Cox Communications and "Congestion Management"
There's a fine line between throttling certain types of traffic by default and giving preference.
Smart algorithms can make limited bandwidth work better for everyone. Most of us do something like this ourselves. We'll limit upload speed on a torrent so we can keep surfing. We'll set a a lower priority on a download to get something else done quicker.
An intelligent algorithm that says "Hey, everyone's eating some shit here, non-realtime applications have to eat shit first..." is actually a reasonably fair way of dealing with this. If it takes you 30 seconds longer to download a song from itunes your frustration is going to be far smaller than the frustration of someone watching a youtube video that stutters 15 times for 2 seconds each.
I'm a Cox customer, and I'm fine with it. You can get your pandora stream now, and I'll be patient on the new Chiodos album. I'll get my Lost streamed first, and that funny video your lesbian aunt sent of her 10 cats can wait a little longer.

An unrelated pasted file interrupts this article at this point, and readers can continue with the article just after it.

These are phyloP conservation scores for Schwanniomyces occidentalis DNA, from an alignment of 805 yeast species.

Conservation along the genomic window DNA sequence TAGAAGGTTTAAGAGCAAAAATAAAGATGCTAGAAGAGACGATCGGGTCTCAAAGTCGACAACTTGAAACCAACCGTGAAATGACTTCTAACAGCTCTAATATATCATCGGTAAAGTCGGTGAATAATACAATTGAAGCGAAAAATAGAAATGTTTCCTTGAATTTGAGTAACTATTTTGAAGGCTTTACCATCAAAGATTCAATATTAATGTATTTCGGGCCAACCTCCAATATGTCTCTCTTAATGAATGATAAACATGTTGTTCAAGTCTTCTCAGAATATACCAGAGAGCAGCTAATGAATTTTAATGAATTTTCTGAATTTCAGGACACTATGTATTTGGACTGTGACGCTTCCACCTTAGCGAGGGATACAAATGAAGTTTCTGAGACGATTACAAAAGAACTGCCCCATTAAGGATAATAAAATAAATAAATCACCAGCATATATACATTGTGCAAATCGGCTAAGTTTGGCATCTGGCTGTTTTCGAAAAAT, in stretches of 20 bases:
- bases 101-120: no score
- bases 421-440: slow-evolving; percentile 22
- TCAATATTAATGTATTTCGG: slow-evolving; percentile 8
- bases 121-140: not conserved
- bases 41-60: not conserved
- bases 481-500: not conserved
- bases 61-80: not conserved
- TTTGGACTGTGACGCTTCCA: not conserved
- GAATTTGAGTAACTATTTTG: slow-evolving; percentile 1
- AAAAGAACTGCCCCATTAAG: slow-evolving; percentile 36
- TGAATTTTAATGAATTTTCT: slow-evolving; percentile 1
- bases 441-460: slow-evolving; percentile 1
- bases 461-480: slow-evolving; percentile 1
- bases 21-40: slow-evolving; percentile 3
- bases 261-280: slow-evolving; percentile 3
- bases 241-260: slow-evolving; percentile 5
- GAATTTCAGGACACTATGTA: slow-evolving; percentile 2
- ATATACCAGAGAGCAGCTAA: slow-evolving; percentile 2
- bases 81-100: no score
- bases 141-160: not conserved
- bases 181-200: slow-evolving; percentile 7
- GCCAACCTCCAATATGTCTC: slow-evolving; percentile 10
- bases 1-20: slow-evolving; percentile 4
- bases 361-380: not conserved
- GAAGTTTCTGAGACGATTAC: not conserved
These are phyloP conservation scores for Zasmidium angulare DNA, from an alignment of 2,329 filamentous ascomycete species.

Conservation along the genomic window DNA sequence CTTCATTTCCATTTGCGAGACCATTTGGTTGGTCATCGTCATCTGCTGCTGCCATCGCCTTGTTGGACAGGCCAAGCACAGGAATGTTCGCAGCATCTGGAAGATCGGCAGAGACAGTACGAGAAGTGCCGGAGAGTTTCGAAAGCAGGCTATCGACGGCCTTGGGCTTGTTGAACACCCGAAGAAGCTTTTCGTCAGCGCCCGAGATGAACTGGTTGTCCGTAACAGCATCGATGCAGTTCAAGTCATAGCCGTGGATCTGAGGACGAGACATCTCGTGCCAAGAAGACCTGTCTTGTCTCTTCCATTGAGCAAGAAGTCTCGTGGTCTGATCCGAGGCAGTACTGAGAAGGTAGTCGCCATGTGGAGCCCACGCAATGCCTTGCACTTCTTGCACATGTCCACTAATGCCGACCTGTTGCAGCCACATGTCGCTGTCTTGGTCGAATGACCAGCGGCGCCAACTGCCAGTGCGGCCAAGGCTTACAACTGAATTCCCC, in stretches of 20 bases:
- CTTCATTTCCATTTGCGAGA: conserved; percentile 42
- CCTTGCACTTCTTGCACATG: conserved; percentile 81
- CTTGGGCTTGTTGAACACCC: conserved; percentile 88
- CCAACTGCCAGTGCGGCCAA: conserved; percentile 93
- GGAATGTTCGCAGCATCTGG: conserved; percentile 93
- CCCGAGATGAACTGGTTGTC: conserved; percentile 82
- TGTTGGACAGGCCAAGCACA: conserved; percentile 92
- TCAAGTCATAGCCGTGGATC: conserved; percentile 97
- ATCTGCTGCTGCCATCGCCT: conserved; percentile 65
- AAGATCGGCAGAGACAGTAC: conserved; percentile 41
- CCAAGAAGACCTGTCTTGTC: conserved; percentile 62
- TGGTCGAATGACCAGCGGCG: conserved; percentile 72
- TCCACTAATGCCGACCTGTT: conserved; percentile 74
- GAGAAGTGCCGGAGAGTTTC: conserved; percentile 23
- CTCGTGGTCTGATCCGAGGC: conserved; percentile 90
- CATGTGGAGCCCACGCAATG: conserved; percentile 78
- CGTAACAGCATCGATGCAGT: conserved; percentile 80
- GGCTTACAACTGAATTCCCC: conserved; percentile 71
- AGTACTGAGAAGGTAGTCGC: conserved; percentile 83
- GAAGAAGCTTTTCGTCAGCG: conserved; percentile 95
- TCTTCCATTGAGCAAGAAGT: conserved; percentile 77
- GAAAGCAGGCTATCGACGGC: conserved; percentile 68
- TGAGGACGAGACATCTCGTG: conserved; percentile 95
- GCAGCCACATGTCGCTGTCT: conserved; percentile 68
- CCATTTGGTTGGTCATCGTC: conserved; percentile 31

Ask the Designers of D&D Fourth Edition
I used to hate alignment restrictions because I didn't think they reflected reality. Then I adjusted my thinking to realize that none of the game really effects reality. In D&D alignment is a real force. Poison is, for instance, always evil. It almost exclusively used by evil characters, monsters, and gods.
My problem with these alignment restrictions in modern D&D is that it is an obvious mixing of setting with rules. It seemed that one of the goals of 3.0 was to truly separate setting from core rules. Though the Greyhawk was supposedly the "default" setting, no D&D game I ever played in was set there, and there were indeed a number.
I guess what I'm saying is that I would clarification on this as well. It's a reasonable question and it deserves a detailed answer. D&D has so many settings that at this point integrating too many seemingly oddball rules into the initial rulebook seems ridiculous. I am fine with the fact that in certain settings good and evil are absolute entities and there is no gray area. I love the fact that historically D&D is played in those settings. However, modern gamers don't like such a black and white portrayal of morality. Personally, I don't think it belongs in core rules, especially to a game that primarily seems to be played in custom settings.